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Married couple ‘paid nothing’

An Indian couple who were forced to travel hours each week between three restaurants in rural Victoria were paid nothing for a year, despite being promised $1600-a-week, the workplace regulator has claimed.

Businessman Farok Shaik only fed and housed the husband and wife, paying them nothing of the $85,844 they were owed between August 2012 and October 2013, the Fair Work Ombudsman alleged.

He also “knowingly” gave fraudulent pay slips to a Fair Work inspector who was investigating the matter, the regulator said.

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Mr Shaik owned and operated Indian Tandoori restaurants at Yarrawonga, Beechworth and Bendigo before his company was placed into liquidation late last year.

Without cash payments, the couple worked as cleaners in their spare time to make an income.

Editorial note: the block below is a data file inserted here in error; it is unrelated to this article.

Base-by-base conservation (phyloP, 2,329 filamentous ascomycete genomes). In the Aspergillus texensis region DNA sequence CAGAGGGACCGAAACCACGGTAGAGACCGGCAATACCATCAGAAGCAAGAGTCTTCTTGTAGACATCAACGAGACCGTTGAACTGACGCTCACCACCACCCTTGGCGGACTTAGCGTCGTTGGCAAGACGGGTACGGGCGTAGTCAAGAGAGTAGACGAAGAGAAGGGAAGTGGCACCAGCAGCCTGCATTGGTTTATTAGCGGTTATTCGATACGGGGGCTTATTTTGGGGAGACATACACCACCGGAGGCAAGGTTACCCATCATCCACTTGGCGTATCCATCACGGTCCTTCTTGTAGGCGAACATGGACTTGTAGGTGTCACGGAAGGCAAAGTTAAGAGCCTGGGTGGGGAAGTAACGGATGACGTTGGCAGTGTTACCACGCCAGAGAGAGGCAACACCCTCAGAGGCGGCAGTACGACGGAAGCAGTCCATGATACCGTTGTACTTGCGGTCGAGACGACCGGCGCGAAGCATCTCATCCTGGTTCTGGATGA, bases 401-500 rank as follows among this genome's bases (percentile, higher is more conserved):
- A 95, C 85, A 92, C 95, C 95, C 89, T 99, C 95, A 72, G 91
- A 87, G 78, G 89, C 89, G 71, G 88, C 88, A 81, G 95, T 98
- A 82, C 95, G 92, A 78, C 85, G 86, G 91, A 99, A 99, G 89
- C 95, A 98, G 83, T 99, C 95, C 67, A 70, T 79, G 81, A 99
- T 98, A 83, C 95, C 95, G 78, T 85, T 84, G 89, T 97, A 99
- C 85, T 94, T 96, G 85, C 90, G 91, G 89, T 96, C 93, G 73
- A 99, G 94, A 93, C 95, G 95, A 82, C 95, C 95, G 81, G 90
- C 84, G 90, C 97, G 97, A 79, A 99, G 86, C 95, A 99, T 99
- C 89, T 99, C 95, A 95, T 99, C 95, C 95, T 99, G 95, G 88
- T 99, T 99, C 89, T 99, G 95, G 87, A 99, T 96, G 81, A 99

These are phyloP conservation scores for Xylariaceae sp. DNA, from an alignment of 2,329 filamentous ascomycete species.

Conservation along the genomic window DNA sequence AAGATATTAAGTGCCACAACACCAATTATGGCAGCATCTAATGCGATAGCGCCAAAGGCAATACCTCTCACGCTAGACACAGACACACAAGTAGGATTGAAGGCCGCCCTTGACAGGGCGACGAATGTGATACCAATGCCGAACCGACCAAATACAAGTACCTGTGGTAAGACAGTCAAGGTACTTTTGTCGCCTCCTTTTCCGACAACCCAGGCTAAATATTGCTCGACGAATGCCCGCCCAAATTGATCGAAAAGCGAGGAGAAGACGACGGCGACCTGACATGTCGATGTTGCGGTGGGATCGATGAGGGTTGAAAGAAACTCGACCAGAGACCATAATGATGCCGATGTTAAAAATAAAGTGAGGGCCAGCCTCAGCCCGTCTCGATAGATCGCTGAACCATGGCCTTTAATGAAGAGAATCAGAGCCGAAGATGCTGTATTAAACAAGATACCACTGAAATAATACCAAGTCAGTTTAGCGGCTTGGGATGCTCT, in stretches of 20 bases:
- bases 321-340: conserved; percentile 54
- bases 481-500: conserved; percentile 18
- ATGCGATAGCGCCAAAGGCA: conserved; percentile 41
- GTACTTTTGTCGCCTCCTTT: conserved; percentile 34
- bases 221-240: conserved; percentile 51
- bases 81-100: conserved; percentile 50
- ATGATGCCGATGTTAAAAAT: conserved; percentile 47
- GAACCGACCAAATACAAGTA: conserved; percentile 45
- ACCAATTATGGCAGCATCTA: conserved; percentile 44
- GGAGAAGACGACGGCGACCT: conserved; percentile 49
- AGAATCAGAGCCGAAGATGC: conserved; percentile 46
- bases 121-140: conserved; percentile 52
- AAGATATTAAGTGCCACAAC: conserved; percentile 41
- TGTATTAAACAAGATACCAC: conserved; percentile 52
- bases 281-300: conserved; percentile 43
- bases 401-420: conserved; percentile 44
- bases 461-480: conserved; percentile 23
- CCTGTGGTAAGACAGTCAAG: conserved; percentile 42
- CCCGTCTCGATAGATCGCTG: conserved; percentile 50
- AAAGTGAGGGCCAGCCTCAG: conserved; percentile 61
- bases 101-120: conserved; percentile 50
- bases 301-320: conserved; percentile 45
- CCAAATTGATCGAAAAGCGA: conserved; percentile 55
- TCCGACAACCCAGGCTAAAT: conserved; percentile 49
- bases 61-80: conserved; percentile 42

Ombudsman Natalie James said the workers were reluctant to complain about the lack of payment because they were reliant on Mr Shaik’s support for their visa applications.

The couple were on bridging visas while they awaited the outcome of the application, but finally made a complaint when told their visas would not be approved.

“Employees are entitled to be paid lawful minimum wages for work they perform and deductions from wages are lawful only when they are principally for the benefit of an employee and there is a written agreement in place,” Ms James said.

A directions hearing is scheduled for the Federal Circuit Court in Melbourne on June 15.

Mr Shaik faces maximum penalties of up to $10,200 for each offence.

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